“This is a completely different school from when I started,” she said. “We are giving them the needed resources and they are seeing their potential.”
Nicole Adamson, a health and PE teacher, also credits the elementary and middle schools for the improvements.
“It has been a group effort,” she said. “The elementary and middle schools have been able to recognize kids on the bubble and be proactive. Programs like the allied health care have kept kids focused on the goals. We now have a connection with the students that goes beyond just the classroom.”
While the graduation rate in Ontario climbed, Vale and Nyssa high schools saw declines.
“The greatest challenge we faced with the 2016-2017 cohort is the number of students who moved in or out of the district during their high school career,” said Vale Superintendent Alisha McBride. “High student mobility makes it challenging for students to earn the credits they need to meet graduation requirements.”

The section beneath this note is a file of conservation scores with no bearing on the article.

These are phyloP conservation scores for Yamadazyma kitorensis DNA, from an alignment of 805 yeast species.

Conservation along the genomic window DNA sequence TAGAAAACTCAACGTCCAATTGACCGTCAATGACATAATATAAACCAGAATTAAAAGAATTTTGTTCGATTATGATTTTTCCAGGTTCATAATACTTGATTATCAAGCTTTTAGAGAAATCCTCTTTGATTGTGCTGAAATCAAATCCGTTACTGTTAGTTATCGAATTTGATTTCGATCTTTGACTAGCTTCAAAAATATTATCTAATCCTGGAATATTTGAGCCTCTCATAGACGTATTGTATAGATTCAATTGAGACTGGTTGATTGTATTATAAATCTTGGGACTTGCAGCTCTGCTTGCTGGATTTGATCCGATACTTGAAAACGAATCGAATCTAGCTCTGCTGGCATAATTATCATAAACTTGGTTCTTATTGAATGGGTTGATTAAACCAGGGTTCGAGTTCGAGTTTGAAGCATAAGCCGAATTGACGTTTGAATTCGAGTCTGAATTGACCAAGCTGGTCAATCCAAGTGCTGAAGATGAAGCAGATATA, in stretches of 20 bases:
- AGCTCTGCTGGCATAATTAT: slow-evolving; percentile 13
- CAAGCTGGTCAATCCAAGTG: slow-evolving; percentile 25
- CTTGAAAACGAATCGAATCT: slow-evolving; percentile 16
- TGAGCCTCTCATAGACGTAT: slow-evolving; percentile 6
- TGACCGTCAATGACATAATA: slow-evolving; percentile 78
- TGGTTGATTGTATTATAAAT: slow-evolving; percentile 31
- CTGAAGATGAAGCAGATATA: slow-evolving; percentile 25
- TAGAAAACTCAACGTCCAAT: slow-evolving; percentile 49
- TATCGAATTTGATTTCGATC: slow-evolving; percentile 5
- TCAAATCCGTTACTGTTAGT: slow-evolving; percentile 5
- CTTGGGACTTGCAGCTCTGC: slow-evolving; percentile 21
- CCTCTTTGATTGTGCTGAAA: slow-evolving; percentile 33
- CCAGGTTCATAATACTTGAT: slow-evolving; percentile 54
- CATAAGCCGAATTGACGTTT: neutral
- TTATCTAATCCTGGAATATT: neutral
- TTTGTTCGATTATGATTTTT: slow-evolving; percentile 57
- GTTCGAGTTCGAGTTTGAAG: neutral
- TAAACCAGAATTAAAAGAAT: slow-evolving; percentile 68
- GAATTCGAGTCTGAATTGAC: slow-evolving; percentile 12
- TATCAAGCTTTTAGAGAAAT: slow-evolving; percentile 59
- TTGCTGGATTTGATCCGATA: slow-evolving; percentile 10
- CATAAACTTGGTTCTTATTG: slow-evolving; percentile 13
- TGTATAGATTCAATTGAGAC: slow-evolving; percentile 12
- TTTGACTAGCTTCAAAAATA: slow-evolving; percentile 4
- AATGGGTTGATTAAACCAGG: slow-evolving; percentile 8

McBride said the numbers show 77 percent of students who didn’t graduate attended Vale High School for two years or less.
“Our staff does a phenomenal job of preparing students to meet graduation requirements and has very high success when students attend Vale High School for three or four years,” she said. “As a district, we will be implementing protocols to closely monitor students who are mobile during their high school career.”
Nyssa Superintendent Jana Iverson said the district’s numbers remain above the state average and she is pleased with one number.
“Our graduation rate for students with disabilities rose,” she said.
Iverson said the district is monitoring the rates and making changes when needed.
Iverson said the right employees need to be in place to effect change.
“We have now settled in with a great group of teachers and administrators and I am confident our numbers will see a rise,” she said.
Have a news tip? Contact reporter John L. Braese at email@example.com or call 541-473-3377.